Bellamy tells us that the present road bridge was built around 1792 when the Tavistock to Moretonhampstead turnpike road was constructed. p.12. It is possible that the site of the present bridge was where the old ford was. There are two ‘C’ (County) stones each side of the bridge which marks the stretch of road which originally the Devon County Council were responsible for. If you look at the photograph above you see a gently flowing East Dart River but on at least three occasions flood waters have either reached or flooded over the bridge spans, this was in 1890, 1938, and 1992. It is worth noting that the depth under the bridge is 6ft 7″ (2m). On every occasion the bridge stood up to the deluge which surely is testament to its design.
Probably my weirdest memory of the clapper was a few years back when I was taking part in the making of a History Channel’s documentary called ‘Afraid of the Dark’. They wanted some footage of a person dressed in a monk’s cowl crossing the bridge in the dark (see photo above). The idea was to portray the ‘perils’ of travelling across Dartmoor in days of old. Previous to the filming a storm had passed through Postbridge and it being pitch black and the old clapper dangerously slippy nobody volunteered for the role. So being the only local person it was suggested that I would have enough intimate knowledge to make the perilous crossing. Having donned the cowl and with walking staff and lantern in hand I carefully crossed the bridge, but the cameraman was not happy with my first crossing and I had to make it again. Once more I mounted the bridge and steadily made my way across only to hear that once again their was a problem. This time the cameraman noticed that the cowl ended a few inches above my ankles and my sturdy walking boots were plainly visible. Seemingly the fact that a medieval traveller would not be wearing modern-day walking boots was not authentic enough so I was cast out of the role.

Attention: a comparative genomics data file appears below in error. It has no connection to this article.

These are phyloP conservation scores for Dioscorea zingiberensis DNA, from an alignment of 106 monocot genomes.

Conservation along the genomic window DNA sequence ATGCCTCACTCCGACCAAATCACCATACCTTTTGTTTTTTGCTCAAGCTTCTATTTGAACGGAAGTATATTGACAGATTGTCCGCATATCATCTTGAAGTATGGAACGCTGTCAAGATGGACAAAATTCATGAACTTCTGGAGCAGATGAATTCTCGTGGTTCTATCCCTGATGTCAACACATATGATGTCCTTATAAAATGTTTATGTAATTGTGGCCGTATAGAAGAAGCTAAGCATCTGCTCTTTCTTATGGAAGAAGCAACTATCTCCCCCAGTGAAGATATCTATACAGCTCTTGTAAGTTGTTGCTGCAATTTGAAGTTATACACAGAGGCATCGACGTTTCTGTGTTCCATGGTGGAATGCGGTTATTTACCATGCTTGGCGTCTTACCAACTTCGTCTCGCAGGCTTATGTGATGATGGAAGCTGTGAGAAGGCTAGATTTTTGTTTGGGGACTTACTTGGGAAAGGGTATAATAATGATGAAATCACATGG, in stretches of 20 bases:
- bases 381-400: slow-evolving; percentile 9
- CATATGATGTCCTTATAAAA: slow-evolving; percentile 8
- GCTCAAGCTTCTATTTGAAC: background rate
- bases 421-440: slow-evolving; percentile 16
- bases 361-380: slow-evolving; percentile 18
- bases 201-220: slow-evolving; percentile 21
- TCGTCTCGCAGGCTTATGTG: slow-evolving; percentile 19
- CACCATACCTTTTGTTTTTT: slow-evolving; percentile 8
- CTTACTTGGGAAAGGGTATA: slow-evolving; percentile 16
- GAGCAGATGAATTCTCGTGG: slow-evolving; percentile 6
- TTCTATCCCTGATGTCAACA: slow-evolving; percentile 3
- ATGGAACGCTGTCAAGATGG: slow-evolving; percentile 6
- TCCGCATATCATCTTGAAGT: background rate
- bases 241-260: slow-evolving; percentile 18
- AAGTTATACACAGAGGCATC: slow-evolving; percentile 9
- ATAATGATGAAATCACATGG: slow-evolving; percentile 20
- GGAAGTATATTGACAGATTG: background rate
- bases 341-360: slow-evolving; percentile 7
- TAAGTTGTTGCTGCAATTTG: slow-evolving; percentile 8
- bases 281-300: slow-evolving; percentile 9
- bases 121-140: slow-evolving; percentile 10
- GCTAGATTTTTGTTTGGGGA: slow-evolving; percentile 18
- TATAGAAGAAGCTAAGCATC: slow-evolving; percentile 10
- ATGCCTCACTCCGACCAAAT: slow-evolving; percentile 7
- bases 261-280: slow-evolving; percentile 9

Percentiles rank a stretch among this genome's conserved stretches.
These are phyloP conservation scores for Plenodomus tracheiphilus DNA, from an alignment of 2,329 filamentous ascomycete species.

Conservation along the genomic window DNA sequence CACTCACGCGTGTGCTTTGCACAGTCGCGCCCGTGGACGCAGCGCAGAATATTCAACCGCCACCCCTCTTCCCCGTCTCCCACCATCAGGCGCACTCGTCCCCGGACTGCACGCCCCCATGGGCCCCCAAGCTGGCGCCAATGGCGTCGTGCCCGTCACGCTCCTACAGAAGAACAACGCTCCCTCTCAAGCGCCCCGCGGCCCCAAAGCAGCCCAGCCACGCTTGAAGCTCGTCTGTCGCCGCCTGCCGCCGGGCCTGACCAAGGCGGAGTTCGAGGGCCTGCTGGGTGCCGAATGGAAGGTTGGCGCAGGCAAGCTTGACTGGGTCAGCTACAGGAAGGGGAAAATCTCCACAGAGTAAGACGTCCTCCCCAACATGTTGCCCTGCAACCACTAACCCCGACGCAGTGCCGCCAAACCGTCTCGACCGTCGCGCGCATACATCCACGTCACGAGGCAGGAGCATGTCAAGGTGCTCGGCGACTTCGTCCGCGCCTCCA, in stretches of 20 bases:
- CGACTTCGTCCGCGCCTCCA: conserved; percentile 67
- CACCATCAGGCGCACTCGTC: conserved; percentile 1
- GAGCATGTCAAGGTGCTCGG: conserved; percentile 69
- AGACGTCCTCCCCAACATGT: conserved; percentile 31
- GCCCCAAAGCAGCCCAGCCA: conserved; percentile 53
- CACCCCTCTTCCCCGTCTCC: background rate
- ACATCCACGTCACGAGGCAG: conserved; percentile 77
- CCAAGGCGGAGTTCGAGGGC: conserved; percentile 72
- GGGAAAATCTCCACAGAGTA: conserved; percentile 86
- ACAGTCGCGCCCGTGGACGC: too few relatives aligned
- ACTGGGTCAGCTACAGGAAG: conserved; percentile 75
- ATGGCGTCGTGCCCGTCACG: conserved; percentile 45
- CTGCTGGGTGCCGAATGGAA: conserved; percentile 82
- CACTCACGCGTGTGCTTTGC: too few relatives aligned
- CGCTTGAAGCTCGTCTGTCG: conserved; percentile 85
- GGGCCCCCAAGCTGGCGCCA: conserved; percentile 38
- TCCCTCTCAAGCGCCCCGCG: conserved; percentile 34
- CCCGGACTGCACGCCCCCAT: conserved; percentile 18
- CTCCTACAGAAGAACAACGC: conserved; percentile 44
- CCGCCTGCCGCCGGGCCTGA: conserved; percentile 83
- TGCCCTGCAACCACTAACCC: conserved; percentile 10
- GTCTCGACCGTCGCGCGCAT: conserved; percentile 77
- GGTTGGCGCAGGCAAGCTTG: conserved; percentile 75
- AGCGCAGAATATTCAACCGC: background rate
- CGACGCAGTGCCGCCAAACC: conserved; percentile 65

On the occasion of the Beltane Border Morris’ 16th birthday they hired a vintage bus and took a tour around Dartmoor which included a stop at the old clapper bridge in Postbridge. If there was such a thing this would surely going into the ‘Dartmoor Book of Records’ for the most number of people on the clapper at one time – see photo above.
Bellamy, R. 1998 Postbridge – Heart of the Moor, Halsgrove Pub., Tiverton.
Crossing, W. 1974 Amid Devonians Alps, David & Charles, Newton Abbot.
Greeves, T. & Stanbrook, E. 2004 The Clapper Bridge – Postbridge, Quay Pub., Brixham